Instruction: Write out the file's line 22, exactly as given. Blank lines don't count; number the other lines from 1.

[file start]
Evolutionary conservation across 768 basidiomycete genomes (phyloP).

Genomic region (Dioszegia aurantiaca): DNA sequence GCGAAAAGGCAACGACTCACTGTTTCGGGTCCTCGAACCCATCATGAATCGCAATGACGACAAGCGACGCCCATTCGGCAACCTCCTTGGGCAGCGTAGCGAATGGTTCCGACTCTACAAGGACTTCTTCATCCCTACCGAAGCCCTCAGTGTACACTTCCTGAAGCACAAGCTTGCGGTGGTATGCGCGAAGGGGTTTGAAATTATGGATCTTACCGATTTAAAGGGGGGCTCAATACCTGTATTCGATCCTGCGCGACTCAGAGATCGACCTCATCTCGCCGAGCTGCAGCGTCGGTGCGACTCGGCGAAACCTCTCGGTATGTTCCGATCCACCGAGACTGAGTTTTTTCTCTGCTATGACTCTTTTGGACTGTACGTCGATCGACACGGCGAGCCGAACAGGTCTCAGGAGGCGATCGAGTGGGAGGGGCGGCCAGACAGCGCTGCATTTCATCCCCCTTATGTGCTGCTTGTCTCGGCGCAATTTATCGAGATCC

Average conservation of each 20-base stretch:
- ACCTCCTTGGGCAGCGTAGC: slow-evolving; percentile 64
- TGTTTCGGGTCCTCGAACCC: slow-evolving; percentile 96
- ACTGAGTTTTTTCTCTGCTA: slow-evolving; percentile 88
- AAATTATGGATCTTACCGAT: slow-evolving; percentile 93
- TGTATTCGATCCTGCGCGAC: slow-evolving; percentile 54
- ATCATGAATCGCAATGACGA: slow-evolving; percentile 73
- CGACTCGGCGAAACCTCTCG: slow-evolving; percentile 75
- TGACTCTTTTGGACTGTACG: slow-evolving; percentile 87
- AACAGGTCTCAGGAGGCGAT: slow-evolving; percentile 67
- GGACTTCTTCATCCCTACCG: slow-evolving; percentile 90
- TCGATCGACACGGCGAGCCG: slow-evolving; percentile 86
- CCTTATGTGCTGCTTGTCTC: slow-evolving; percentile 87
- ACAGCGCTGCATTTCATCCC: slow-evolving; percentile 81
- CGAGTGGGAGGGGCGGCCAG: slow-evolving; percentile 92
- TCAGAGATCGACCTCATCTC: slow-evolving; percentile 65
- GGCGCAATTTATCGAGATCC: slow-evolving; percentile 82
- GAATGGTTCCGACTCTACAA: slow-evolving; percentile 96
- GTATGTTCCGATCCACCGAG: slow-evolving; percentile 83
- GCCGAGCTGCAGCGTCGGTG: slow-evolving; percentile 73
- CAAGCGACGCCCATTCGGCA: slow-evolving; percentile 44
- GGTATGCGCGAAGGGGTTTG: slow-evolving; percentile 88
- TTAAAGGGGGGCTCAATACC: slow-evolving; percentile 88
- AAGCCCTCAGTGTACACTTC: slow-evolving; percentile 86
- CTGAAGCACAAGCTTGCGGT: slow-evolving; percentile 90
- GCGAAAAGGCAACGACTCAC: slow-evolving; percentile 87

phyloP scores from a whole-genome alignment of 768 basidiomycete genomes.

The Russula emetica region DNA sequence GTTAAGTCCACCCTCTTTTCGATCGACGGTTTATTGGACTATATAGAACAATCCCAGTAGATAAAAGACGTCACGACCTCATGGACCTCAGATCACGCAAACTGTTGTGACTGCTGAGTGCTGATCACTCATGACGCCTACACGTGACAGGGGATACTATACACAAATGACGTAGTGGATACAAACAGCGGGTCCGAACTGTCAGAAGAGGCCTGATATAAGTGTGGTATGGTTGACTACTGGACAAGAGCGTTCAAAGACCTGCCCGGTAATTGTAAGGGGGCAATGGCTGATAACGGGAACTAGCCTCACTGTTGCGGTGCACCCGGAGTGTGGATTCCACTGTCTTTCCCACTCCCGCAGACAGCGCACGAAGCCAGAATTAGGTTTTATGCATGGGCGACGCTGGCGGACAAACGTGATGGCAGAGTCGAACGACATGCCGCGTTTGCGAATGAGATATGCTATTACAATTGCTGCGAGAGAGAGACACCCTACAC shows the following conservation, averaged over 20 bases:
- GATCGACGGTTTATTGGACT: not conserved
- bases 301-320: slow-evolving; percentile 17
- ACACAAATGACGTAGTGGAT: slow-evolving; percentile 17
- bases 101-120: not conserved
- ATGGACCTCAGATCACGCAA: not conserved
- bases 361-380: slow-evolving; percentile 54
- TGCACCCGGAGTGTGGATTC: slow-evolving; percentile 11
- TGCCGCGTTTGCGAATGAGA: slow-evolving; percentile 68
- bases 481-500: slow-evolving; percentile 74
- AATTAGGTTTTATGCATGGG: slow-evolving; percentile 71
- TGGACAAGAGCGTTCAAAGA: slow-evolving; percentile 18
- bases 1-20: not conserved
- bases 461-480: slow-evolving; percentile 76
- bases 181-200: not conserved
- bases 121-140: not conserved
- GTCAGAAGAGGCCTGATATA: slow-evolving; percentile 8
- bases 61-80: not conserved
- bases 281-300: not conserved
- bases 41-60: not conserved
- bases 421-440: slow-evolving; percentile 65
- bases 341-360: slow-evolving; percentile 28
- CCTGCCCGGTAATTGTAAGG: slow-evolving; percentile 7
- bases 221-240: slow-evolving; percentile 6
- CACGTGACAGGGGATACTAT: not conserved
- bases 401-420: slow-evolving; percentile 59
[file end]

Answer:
- GCCGAGCTGCAGCGTCGGTG: slow-evolving; percentile 73